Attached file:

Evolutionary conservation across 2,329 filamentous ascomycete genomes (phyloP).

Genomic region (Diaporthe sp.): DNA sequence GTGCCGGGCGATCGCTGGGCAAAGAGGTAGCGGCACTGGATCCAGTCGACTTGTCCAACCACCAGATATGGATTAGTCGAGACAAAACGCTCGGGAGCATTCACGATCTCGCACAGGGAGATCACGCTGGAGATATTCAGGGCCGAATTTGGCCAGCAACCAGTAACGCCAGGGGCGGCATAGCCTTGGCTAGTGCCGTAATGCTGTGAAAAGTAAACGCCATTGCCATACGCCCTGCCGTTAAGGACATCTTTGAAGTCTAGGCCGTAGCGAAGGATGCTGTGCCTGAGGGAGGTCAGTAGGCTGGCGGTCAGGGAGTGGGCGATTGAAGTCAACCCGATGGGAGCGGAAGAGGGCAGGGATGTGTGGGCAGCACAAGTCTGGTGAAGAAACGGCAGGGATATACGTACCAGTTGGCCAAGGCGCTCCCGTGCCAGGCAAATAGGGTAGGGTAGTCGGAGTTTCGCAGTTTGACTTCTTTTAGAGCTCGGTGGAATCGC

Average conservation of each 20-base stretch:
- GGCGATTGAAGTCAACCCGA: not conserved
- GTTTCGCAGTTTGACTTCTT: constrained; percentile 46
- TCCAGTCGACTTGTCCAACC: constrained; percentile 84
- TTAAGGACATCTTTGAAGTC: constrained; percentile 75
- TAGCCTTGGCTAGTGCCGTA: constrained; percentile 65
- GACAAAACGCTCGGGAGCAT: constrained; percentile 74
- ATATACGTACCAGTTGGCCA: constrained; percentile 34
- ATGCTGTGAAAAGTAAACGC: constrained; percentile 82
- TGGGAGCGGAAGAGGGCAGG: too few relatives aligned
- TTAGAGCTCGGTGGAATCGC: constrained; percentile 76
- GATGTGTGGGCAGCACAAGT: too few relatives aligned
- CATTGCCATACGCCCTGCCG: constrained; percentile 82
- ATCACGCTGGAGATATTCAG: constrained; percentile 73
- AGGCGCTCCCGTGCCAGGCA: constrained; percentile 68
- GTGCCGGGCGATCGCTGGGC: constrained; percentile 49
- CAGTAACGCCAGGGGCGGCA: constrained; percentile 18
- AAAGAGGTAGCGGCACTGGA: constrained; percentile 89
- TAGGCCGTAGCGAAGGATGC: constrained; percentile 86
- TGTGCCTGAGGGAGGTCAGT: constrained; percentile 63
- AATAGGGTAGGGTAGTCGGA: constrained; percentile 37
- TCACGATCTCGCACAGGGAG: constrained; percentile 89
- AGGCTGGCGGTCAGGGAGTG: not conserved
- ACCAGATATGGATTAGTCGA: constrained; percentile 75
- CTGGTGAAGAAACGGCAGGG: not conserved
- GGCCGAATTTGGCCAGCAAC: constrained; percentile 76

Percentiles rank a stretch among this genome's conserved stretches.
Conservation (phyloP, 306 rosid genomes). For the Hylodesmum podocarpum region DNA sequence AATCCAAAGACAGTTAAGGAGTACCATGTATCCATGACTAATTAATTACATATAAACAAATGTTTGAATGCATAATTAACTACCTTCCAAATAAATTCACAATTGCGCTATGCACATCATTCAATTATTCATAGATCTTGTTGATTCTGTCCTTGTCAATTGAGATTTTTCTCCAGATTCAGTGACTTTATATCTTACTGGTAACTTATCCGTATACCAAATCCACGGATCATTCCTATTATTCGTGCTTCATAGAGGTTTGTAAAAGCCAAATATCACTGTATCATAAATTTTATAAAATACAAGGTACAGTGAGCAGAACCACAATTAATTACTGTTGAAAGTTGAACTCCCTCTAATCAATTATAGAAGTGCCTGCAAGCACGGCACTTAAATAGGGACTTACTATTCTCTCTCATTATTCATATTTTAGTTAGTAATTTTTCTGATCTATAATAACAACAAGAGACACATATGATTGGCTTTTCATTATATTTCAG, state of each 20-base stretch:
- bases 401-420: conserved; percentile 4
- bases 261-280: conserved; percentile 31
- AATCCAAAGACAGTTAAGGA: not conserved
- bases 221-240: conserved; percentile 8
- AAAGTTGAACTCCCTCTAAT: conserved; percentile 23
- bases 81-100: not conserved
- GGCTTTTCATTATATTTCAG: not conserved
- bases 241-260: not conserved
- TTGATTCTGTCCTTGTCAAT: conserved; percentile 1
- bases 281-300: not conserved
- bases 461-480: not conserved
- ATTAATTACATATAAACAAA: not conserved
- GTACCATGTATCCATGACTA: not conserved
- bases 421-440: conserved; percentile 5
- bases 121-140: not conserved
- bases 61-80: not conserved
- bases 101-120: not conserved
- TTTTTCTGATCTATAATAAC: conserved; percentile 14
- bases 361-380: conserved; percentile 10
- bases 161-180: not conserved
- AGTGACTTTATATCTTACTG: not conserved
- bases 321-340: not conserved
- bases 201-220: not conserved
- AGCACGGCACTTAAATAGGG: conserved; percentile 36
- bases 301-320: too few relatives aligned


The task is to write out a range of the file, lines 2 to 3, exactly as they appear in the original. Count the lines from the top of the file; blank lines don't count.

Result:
Genomic region (Diaporthe sp.): DNA sequence GTGCCGGGCGATCGCTGGGCAAAGAGGTAGCGGCACTGGATCCAGTCGACTTGTCCAACCACCAGATATGGATTAGTCGAGACAAAACGCTCGGGAGCATTCACGATCTCGCACAGGGAGATCACGCTGGAGATATTCAGGGCCGAATTTGGCCAGCAACCAGTAACGCCAGGGGCGGCATAGCCTTGGCTAGTGCCGTAATGCTGTGAAAAGTAAACGCCATTGCCATACGCCCTGCCGTTAAGGACATCTTTGAAGTCTAGGCCGTAGCGAAGGATGCTGTGCCTGAGGGAGGTCAGTAGGCTGGCGGTCAGGGAGTGGGCGATTGAAGTCAACCCGATGGGAGCGGAAGAGGGCAGGGATGTGTGGGCAGCACAAGTCTGGTGAAGAAACGGCAGGGATATACGTACCAGTTGGCCAAGGCGCTCCCGTGCCAGGCAAATAGGGTAGGGTAGTCGGAGTTTCGCAGTTTGACTTCTTTTAGAGCTCGGTGGAATCGC

Average conservation of each 20-base stretch: